Renewed trade restrictions would drive back up some of the wages in the manufacturing fields hardest hit by foreign competition, at least in the short term – but they would hurt long-term demand for their products by reducing US access to foreign markets, and would increase the cost-of-living for Americans across the board. Again, trade benefits America in the aggregate; it nonetheless hurts many individual Americans. These workers would – and increasingly will – be coming out on the short end of the economic stick anyway, however, as the value of manufacturing jobs decays relative to other fields requiring newer skills and higher levels of education, and as businesses find themselves more able to substitute capital (in the form of technology and robotics), more cheaply, for workers.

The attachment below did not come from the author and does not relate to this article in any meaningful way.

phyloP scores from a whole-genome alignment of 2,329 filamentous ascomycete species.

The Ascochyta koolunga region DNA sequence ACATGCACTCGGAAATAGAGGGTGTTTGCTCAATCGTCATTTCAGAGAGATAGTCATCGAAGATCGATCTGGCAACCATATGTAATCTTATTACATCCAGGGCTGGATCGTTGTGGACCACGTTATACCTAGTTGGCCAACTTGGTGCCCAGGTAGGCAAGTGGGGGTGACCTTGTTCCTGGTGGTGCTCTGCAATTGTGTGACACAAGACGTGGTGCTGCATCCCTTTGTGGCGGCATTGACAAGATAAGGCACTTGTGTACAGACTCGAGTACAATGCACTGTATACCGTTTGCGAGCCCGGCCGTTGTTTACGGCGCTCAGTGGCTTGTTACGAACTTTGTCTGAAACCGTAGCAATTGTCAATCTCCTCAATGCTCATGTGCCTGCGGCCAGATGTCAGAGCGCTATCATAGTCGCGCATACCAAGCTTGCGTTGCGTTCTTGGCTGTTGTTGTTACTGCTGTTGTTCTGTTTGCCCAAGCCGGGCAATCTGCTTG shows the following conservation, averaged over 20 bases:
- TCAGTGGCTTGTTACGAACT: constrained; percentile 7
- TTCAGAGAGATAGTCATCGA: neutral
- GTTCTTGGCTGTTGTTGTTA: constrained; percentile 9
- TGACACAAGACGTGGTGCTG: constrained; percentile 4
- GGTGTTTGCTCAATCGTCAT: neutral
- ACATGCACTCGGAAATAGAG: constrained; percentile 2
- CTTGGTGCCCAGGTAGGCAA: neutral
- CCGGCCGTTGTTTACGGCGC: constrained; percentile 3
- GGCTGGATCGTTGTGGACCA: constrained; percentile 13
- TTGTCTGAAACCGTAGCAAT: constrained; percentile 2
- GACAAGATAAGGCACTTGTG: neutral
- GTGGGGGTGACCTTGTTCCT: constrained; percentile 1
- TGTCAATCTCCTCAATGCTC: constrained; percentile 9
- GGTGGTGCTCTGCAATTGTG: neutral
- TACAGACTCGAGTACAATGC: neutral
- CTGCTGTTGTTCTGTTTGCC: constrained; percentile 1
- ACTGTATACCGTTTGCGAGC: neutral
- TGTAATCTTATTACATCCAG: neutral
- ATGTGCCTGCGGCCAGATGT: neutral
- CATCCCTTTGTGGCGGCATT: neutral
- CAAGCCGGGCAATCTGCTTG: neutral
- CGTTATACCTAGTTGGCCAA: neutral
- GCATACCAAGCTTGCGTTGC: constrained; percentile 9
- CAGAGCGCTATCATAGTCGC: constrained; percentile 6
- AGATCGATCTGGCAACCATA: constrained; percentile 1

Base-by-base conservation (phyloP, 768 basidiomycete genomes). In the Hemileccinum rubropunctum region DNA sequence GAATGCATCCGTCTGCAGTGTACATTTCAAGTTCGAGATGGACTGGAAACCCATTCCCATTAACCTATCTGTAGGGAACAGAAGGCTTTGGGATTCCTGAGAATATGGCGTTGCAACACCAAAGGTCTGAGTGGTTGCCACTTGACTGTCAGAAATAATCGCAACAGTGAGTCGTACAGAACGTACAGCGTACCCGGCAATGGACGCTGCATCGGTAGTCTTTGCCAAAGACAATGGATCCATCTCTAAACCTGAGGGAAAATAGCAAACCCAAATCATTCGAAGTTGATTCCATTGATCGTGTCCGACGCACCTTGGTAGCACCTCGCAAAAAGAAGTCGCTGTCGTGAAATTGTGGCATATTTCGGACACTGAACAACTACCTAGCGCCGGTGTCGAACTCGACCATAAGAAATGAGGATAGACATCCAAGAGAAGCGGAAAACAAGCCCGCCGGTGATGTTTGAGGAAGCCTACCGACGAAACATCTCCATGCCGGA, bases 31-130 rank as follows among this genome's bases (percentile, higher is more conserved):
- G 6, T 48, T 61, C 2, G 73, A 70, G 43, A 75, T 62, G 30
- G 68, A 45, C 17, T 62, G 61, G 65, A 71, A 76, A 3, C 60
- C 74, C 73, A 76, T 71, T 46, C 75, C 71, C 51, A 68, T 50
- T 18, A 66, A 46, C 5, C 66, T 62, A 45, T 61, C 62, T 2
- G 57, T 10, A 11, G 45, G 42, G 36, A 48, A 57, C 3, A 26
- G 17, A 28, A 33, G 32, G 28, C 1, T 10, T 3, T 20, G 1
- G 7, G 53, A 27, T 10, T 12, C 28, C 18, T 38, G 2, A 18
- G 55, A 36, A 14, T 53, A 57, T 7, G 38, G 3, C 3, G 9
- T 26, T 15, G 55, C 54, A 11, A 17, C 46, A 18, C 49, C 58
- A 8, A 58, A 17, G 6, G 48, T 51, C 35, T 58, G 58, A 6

I am therefore asked surprisingly frequently – mostly by foreigners – whether there is any way the US can avoid retreating from its current leadership of a more prosperous free-trade world in the current atmosphere of anti-globalization. There is – although free trade “purists” tend to object: The idea that the US should engage in free trade ultimately depends implicitly upon others doing so as well – and it is pretty clear that that isn’t always the case (read, “China”). Chinese currency manipulation and steel dumping are legitimate grievances for the US to pursue (and, to its credit, the Obama administration has done so), especially as China increasingly seeks access to the world trade system. A quarter-century ago (with the parties’ current positions on trade reversed), Joel Reidenberg, now a Fordham University law professor and expert on technology flows, and I suggested a “third way” approach to such problems (“Trade Solution Should Avoid Extremes: Nations Can Compensate For Unfair Acts By Adjusting Prices At The Border,” St. Louis Post-Dispatch, January 24, 1989):